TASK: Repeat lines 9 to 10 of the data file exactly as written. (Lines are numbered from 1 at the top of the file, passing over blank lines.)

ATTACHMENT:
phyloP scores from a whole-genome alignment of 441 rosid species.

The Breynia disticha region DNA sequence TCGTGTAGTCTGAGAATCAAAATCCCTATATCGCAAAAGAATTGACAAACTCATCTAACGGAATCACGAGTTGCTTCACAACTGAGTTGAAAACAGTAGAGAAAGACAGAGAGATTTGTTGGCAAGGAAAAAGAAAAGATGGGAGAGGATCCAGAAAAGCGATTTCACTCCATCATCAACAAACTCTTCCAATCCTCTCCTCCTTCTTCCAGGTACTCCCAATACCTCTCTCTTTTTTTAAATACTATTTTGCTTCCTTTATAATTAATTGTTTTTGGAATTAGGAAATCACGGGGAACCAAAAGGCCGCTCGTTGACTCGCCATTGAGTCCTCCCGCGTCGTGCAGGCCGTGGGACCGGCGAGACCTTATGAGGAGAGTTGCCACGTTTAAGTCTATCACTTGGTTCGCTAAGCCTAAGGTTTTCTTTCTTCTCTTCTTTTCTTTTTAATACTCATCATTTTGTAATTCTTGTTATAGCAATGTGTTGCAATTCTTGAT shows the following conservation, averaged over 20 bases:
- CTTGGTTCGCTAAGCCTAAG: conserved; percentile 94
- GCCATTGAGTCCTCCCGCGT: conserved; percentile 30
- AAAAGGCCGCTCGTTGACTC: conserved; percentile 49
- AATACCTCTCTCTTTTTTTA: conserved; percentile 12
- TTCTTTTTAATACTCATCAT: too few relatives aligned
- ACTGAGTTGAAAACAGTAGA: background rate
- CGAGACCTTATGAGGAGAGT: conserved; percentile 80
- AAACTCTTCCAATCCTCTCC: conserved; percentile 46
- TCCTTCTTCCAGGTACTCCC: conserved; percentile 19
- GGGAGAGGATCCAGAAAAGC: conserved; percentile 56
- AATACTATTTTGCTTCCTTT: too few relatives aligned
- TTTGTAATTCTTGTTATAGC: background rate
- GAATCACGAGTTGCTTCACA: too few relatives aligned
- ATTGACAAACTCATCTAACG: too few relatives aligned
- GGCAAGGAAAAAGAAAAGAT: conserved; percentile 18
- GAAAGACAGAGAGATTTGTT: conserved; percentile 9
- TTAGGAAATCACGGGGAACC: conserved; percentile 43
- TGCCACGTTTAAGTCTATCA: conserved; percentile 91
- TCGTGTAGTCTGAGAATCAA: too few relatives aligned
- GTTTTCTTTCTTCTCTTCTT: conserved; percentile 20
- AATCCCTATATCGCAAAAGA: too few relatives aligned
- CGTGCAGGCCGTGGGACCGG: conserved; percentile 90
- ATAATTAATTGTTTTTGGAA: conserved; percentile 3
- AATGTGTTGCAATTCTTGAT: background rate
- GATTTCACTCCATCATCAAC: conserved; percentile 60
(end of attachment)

- CGAGACCTTATGAGGAGAGT: conserved; percentile 80
- AAACTCTTCCAATCCTCTCC: conserved; percentile 46